Attitudes regarding witches have changed from the satanic female figure that invokes supernatural fear and feasts on human parts to a comic figure of irrationality and superstition. A classic modern example of this is the “Halloween witch” who is filth old woman with a black dress, flying a broomstick with a pointed black hat and a cat to match. (Burns, 2003). The current focus on women identity and the imagery of female witches has faced reconstruction due to rapid changes in global politics, social and cultural life, and religious priorities. (Toivo, 2005). Although witches had come in correlation with mutinous, aggressive, and recluse women since before the early nineteenth century, the late 1960s saw the rise of the feminist movement and with it a radical change in opinions about female witches. The vibrant and forceful interaction of the movement and the availability of historical evidence regarding witchcraft led to the rise of a radical group called Women’s International Terrorist Conspiracy from Hell in New York, USA. The feminist group described witch-hunting as a male crusade against women, an intense case of male carnage that many feminists saw as the dogma of patriarchy. It was purely coincidental that the study of witches and the rise of feminism during the late 1960s and early 1970s were supported by the shift in attitudes about equality in the public domain. Feminist intellectuals and scholars portrayed early witches as wise natural healers, herbalists, and midwives who derived wisdom from experience and connection to the environment, and were victims of male dominance.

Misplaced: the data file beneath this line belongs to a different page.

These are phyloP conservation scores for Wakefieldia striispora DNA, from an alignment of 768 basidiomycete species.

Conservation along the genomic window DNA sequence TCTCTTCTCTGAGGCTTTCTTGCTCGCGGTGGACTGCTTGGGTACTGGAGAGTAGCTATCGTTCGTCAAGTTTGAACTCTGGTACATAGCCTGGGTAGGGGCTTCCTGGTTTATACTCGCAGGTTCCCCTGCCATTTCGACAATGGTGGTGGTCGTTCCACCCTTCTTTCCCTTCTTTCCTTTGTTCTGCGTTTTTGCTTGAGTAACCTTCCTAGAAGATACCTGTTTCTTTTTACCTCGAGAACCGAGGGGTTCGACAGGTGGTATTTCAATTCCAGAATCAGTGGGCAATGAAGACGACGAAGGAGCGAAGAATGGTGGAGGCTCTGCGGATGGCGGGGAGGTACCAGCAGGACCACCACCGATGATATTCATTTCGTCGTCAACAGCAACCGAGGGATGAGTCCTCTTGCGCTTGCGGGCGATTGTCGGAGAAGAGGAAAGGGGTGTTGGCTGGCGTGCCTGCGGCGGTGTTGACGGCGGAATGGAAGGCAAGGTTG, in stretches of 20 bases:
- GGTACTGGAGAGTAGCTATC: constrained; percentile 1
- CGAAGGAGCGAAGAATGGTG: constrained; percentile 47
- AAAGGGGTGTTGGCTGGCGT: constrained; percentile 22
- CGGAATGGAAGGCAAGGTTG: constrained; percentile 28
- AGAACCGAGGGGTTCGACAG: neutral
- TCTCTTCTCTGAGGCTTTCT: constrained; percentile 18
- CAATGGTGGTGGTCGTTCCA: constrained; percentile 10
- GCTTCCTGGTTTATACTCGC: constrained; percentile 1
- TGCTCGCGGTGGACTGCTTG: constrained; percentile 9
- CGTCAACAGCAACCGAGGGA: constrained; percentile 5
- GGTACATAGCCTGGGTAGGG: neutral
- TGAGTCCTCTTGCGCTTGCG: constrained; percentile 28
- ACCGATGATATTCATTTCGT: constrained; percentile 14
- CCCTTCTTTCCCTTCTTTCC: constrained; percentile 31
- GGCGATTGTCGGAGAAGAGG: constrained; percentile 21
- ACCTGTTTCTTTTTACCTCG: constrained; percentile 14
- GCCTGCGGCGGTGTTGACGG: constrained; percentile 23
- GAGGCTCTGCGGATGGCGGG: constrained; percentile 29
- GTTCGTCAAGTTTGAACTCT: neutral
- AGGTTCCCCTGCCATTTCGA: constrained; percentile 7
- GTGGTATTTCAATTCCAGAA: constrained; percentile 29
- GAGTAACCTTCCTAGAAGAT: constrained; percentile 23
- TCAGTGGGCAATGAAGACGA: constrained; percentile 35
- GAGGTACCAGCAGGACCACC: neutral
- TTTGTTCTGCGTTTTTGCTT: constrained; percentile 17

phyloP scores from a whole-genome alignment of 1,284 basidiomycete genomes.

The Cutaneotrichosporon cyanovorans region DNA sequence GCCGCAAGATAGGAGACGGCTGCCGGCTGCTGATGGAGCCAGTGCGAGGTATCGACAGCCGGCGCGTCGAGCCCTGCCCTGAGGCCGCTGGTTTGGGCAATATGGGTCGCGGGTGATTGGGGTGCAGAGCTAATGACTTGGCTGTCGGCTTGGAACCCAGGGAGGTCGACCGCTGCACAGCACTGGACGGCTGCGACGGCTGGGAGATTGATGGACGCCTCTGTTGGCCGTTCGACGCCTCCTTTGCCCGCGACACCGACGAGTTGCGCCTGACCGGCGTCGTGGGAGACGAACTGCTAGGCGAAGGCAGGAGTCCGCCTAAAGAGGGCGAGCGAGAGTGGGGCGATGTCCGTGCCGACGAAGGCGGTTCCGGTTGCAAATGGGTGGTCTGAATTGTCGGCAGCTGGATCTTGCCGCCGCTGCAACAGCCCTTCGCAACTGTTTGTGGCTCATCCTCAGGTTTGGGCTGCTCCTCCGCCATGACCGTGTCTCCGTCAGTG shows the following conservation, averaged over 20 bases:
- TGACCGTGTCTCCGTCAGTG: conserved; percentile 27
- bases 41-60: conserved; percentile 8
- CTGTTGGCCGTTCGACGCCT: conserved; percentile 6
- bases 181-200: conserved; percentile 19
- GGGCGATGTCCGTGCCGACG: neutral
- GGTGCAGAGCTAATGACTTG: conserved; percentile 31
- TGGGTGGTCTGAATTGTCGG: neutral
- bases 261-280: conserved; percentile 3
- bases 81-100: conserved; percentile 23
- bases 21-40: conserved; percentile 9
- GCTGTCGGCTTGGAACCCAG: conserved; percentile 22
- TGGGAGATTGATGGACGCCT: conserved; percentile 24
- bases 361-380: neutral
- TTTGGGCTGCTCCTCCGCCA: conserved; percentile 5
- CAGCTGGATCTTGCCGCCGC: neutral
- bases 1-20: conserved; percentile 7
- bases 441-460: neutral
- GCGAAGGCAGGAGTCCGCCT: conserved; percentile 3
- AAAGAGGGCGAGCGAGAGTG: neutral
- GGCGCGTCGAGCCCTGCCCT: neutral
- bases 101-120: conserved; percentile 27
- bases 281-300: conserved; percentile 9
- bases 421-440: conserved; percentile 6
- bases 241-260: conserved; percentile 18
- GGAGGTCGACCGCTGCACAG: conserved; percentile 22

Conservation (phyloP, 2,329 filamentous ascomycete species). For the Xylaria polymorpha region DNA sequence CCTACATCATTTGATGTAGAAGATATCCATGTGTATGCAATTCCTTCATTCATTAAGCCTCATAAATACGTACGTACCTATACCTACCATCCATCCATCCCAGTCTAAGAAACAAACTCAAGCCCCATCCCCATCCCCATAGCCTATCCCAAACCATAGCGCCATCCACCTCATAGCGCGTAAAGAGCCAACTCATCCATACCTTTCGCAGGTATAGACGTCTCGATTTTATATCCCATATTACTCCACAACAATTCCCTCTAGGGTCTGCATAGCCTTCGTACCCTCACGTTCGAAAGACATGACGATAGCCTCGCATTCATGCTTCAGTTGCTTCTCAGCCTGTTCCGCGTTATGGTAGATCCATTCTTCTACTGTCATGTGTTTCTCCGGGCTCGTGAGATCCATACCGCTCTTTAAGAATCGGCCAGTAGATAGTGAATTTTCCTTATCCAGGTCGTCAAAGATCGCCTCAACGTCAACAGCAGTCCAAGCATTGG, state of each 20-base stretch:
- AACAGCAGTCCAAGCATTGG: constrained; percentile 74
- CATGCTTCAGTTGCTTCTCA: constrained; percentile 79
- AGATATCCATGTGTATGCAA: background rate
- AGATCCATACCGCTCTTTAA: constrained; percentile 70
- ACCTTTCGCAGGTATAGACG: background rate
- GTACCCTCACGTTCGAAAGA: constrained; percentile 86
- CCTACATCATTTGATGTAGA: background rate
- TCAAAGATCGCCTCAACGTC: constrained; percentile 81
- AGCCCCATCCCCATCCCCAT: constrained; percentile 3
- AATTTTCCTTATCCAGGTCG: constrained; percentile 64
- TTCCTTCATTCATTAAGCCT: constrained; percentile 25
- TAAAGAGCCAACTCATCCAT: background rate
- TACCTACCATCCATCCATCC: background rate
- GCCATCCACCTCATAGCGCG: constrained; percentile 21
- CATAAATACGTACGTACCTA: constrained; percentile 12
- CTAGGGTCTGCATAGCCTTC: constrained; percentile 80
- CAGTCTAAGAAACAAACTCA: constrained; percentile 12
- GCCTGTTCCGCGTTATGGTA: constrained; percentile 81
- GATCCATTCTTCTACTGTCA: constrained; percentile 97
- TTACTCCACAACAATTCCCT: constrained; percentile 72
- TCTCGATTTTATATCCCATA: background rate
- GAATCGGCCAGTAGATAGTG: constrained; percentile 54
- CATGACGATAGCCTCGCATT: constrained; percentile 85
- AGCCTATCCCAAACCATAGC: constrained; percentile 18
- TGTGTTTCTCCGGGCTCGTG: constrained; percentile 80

In conclusion, comparing the past and the present, there have been some changes in attitudes about witchcraft and the role of female witches. History has already created a mirror for women to refer to when in need of ascertaining their work and feminine empowerment aimed at creating new feminine identity in the new society. The ever-expanding numbers of women’s movements and rights groups need justify women exposure to truer information for clarification.